*buffing spells are spells that enhance abilities like making your stronger, better protected or even more attractive.

Thursday, February 15, 2007

[LIF] Reading Week begins!

Because I front loaded my week with classes I end up with an extended reading week! Unfortunately I forgot my chequebook yesterday when I was at the school so I had to go back today. I did get to attend a student council meeting, but the whole day I've been stumbling around making little progress. Part of the problem is that I'm still a bit stunned. Today I submitted my application for the Masters of Theology with a concentration in Systematic and Historic Theology. What is scary is that the faculty head thinks they will accomodate my course mix-up, they think my work shows I'm ready for this step. I only needed two profs to write me letters of recommendation, the first two I asked were very eager to help. I've been dreaming of this since 2000 when I started and now it is finally happening.

I need to be competent in French by September, I have signed up for help with that. That is daunting but very doable, I have lots of support with friends and we can switch to French at home between me and Sharon. Sharon emailed me a lot of great links for French resources, what a great wife. It will be important to come up to speed in French fast because as soon as I start my Masters I am also going to start German.

Kenny was asking what my focus will be on, I don't have to choose right away and the methodology course will also help me narrow my subject. The Masters at St. Paul is an interesting programme, basically it is a course to see if you are ready for the Doctorate programme. You write maybe a chapter's worth of a thesis - 40-60 pages. And you work in all the disciplines attached to Theology: Spirituality, Ethics, Systematics, Biblical Studies, etc. They want to make sure you don't narrow your studies too soon. It is completable in a year and I know a bunch of the other students applying this year. Soon as I narrow it down I'll let everyone know.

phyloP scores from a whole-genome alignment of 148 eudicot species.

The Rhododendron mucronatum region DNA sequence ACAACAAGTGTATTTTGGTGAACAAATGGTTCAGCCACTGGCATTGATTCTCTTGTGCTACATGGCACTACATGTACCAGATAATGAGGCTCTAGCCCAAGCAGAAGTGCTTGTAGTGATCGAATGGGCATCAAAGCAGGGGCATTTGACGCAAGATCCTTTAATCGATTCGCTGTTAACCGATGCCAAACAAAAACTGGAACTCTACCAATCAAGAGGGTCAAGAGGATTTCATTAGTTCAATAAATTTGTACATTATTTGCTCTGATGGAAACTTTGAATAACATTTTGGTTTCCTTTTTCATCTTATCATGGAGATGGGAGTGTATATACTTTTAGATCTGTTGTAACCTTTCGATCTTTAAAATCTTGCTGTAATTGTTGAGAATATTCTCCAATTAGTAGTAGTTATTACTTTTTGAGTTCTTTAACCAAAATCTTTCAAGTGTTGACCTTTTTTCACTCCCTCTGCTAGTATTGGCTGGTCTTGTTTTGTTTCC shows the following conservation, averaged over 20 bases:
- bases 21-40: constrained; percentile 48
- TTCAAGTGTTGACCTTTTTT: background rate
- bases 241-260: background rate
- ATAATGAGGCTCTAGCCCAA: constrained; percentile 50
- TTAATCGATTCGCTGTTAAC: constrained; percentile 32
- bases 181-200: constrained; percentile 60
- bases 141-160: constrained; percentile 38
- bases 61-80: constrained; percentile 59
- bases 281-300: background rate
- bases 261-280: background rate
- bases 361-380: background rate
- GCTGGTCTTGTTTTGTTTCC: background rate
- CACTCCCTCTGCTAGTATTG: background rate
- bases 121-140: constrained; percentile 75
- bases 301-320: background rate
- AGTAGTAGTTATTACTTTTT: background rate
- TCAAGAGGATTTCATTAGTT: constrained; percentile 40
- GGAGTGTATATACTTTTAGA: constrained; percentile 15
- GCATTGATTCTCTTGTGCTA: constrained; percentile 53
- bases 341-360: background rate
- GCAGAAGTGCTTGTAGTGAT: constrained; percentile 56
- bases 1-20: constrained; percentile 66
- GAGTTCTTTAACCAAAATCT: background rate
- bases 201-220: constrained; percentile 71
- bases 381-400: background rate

I feel like a chapter of my life is closing, and in fact it is. I know that this transition is from a wide focus to a more narrow focus. This is good, but it is hard to choose. I love so much about many aspects of thoelogical studies. I really enjoy history and biblical studies. I am going to miss taking Political Ethics with Ken Melchin (that was going to be my last required course in my undergrad degree). I am going to miss Spirituality with Heather Eaton, she has opened me up to more diversity than any other professor at St. Paul.

The good side is that as one chapter closes another opens, and with it new possibilities. I've come to expect that God is in the possibilities so that is exciting. Please pray with me that everything will work out for me to graduate this Spring and start right in on the MATh degree. And yes, it is really funny to me that the degree is named that when I have trouble with simple arithmetic at times.

Sunday, February 11, 2007

[LIF] Distractions, distractions, distractions...


I think Ze Frank's vidpost on procrastination the other day was appropriate for me. Or rather it discribed my present state to a tee. I am 1/2 a page from completing the paper due tomorrow and I still have to re-read the short stories for my English midterm. I fell asleep trying to do the reading and now am late making supper. Last night I was up until 2AM working on the paper and managed to grind out a mere 4 pages??? I was scattered. This is that unrefined moment in every semester when the immensity of the workload (no matter how heavy or light it actually is) hits me. I always make it through, but it isn't pretty. I can usually grind through papers a lot faster than that and I am actually clocking some impressive reading speeds this semester (thanks Kenny). The problem is I've seen an entire season of Kenny vs. Spenny, surfed the majority of the blogs listed on this site - daily, and read almost all of the novel for my English class. Grant it the novel is reqired reading - but not just yet. It is just so well written. Medicine River if you are wondering, laugh out loud funny in places gripping with its realism.


Well, my wife is on her way home from work and I need to finishe supper, pack up my study materials and head out to the coffee shop where it is harder to procrastinate.

Wednesday, February 07, 2007

[LIF] I'm in Shock!